Durable Power of Attorney

I have been working lately on my paperwork for "Adorable Power of Attorney" in appointing my sister to be the one makes decisions on my behalf. I'm 37 years old, male, never married, no children, living single. Only children I have are four legged. 4 cats and a pug.

Lately it has been on my mind what if something happens to me, what will my family do. How are they going to know what I want if I'm unable to communicate or take care of myself.

My friends have sat back and have laughed at me when they have come over to see the paper work sitting out on the table. They wondering why am I dealing with this. Told me I'm way too young to have to worry.

I sit back and have to think of the times I have had lows when no one was around, waking up from a low and being totally out of it. I've had some really bad lows where I'm in the 20s.

I worry about the issue of not waking up or being in a coma. I worry about my family not having some kind of a guide to what my wishes are along with who will handle my affairs.

I'm wondering how many out there have the same feelings and what actions have they taken?

I have a friend who is in her 60s or 70s and has had diabetes for decades. (I don't think she's aware of some of the newer research, plan to check in with her.) When her dog died a couple of years ago, she was reluctant to replace him because of these issues, but after loneliness hit, she did get a new dog and has some sort of arrangement with someone.

I don't think you are too young to do this. I'm a good bit older but I've had notes about these things for decades. One thing we did was to make an arrangement with some good friends that they would either take our dogs and cats or find someone to take them. We have a written piece of paper that we all signed and it also says we'll pay food and vet costs if they spend anything, up to a few hundred bucks.

There are various forms for what you want to happen re your medical condition and those vary according to what state you live in. Good for you for tackling it!

I'm not a lawyer but I think that you might need a Health Care Proxy to have your sister be entitled to make medical decisions on your behalf.


IMHO everyone needs to deal with this. You could slip on the ice, or get hit by car, or any number of other things, and end up in an irreversible coma. Those things have NOTHING to do with age and can happen to anyone. Diabetes is only one of the seven thousand possible things to make provision for.

I applaud you for taking this step. Too many of us do not take the time to make this happen. I have had friends who didn't even have a will when they passed away, leaving a spouse and children in limbo for months because the courts had to settle it. It was not a pleasant experience, and they ended up losing their house. And as Murphy's Law predicts, if you have it, you won't need it! Good job for planning ahead!

I also applaud you for taking this step. It is brave and realistic and wonderful. It will relieve your sister greatly when the time comes to know that she has your permission and guidance in taking charge. I know this from experience as the one who had to take over. Bravo. I believe it will also give you a certain serenity in your own heart...Blessings, my dear and well done.....Judith in Portland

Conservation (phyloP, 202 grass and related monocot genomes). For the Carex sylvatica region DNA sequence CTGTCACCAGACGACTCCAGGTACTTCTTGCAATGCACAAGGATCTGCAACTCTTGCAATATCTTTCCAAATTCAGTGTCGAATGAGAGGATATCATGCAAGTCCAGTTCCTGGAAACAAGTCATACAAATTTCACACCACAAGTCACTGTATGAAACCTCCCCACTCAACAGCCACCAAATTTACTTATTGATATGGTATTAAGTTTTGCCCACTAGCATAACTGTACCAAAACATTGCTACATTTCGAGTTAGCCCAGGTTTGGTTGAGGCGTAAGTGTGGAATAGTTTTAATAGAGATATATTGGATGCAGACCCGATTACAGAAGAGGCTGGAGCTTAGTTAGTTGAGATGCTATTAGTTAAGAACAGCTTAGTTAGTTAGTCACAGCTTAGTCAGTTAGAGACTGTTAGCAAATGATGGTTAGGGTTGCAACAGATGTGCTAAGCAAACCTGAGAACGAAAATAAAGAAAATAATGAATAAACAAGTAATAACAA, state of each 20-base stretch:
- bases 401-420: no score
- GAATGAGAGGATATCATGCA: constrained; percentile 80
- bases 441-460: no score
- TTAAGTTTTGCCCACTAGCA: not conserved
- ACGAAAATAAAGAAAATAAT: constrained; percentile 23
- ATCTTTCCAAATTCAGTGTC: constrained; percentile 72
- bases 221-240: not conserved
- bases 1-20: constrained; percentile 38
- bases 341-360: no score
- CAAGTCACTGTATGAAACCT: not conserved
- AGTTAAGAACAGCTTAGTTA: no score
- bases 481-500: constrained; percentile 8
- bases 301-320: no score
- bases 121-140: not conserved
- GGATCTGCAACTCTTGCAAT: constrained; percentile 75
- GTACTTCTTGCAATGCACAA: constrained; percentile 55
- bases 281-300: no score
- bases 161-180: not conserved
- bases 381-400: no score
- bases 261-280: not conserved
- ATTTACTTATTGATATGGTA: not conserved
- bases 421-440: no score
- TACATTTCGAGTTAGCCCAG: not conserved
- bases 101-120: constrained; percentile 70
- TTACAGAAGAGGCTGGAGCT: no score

Having gone through the loss of my parents and dealt with all those issues I am now faced with my aunt's situation. She is 95, lives alone in her apartment and in is her last days. I take care of her and have both power of attorney and am her executor (for her estate). And I have to tell you, I use that power on almost a daily basis on her behalf. There are two major elements that have been important, medical and financial. You can have a health care power of attorney separate from a more general power of attorney if you wish. The other thing that is important is establish a health care directive or a living will to call out your wishes. It does little good to give power of attorney to someone if they are not clear what your wishes would be. We don't always take the time to clearly communicate our wishes and people just may not listen. And besides that, if your wish is to put in place an order to withdraw life support or something, if you put that in writing you actually help your family by not forcing them to make a difficult moral decision.

Any of us, whether we have diabetes or not, can find ourselves in a situation where we can't make our decisions heard. Not matter our age or health, it is a good idea. You can do these yourself, there are software packages that help step you through (such as NOLO). You can then usually just go to a notary, some states require you to file it with them.

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If you have worry's about the final arrangements then take care of them now, this will take a lot of stress, financial burden and decision making off your care givers. Make your funeral arrangements, plan your departure, choose your final resting place and IMHO you need to make a spiritual commitment, I would recommend making this commitment every day.

My wife has a medical power of attorney, and can make any kind of financial commitments without my signature. I also have a cemetery plot...:-)

I have been through all of the steps in preparation and anticipation of my death, I'm a Cancer survivor and a organ transplant recipient...in the end my only one true advocate, has guaranteed me safe passage, has already made all the arrangements, All I need to do is show my faith and fallow him.

The Lord is with you always....

Well said, Brian...Blessings